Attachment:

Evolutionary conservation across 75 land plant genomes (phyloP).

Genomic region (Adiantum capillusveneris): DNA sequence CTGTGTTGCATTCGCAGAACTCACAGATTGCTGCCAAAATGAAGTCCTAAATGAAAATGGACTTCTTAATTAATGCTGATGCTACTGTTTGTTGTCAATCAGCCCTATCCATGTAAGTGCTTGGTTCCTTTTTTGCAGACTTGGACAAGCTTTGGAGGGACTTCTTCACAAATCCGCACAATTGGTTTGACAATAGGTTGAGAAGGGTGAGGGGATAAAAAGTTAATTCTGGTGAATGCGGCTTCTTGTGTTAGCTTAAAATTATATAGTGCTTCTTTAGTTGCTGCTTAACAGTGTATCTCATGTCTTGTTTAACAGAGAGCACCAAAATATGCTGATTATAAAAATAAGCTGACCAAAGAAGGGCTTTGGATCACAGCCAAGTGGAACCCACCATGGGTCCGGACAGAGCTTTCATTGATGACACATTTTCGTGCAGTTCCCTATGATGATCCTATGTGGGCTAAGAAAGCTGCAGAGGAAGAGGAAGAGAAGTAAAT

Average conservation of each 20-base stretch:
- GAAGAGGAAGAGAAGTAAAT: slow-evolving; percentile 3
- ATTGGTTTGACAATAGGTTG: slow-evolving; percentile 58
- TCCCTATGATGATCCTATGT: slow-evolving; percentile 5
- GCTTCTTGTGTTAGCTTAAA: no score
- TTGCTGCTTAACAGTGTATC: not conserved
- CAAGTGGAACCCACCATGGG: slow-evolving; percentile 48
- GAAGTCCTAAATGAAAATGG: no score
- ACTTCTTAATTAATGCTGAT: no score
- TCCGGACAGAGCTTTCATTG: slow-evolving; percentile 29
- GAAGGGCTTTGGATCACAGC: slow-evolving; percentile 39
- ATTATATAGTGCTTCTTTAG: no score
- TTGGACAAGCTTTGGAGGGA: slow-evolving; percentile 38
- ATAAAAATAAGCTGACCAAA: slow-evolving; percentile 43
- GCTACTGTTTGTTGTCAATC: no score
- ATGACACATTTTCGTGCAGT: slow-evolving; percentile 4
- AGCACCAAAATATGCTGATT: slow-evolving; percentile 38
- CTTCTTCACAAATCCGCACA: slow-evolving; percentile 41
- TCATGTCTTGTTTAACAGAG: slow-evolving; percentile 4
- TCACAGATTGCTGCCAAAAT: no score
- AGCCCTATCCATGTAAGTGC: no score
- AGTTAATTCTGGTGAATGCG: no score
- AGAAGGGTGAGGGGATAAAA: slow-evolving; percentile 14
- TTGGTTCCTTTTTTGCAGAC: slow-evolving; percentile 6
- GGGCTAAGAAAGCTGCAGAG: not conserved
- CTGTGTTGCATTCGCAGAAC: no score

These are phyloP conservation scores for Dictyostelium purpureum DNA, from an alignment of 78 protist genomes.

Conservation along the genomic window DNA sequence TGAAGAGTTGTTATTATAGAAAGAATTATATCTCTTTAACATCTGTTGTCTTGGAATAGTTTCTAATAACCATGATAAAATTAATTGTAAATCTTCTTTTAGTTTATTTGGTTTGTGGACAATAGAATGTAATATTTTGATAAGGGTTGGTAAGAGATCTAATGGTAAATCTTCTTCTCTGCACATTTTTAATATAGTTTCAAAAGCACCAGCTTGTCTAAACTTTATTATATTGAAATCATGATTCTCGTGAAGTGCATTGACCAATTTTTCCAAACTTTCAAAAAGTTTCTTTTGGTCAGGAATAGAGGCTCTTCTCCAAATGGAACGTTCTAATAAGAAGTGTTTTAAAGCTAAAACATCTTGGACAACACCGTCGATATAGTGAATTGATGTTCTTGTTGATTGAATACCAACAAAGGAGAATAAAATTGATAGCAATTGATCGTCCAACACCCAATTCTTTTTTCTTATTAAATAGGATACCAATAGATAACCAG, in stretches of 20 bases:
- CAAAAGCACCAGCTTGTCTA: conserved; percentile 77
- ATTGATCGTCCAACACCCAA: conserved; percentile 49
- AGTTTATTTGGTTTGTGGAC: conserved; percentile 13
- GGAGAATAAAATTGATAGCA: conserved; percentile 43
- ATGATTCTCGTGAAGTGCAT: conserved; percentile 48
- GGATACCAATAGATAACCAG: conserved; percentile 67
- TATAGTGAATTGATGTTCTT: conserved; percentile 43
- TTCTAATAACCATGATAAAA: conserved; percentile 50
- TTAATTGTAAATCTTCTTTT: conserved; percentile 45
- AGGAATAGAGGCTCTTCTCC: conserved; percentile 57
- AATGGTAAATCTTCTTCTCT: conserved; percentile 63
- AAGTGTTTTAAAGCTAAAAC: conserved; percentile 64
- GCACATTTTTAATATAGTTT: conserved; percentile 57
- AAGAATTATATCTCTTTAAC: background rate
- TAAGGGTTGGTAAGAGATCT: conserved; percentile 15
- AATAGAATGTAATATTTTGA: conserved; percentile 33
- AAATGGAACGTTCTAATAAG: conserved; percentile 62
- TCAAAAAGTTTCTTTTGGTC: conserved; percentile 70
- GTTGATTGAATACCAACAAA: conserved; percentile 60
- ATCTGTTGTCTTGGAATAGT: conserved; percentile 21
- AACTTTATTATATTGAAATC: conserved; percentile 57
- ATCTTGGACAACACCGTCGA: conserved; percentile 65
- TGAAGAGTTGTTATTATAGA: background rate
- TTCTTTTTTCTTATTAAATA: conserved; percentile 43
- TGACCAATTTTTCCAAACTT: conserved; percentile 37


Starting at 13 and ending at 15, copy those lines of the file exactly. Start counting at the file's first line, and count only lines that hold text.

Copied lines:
- GAAGGGCTTTGGATCACAGC: slow-evolving; percentile 39
- ATTATATAGTGCTTCTTTAG: no score
- TTGGACAAGCTTTGGAGGGA: slow-evolving; percentile 38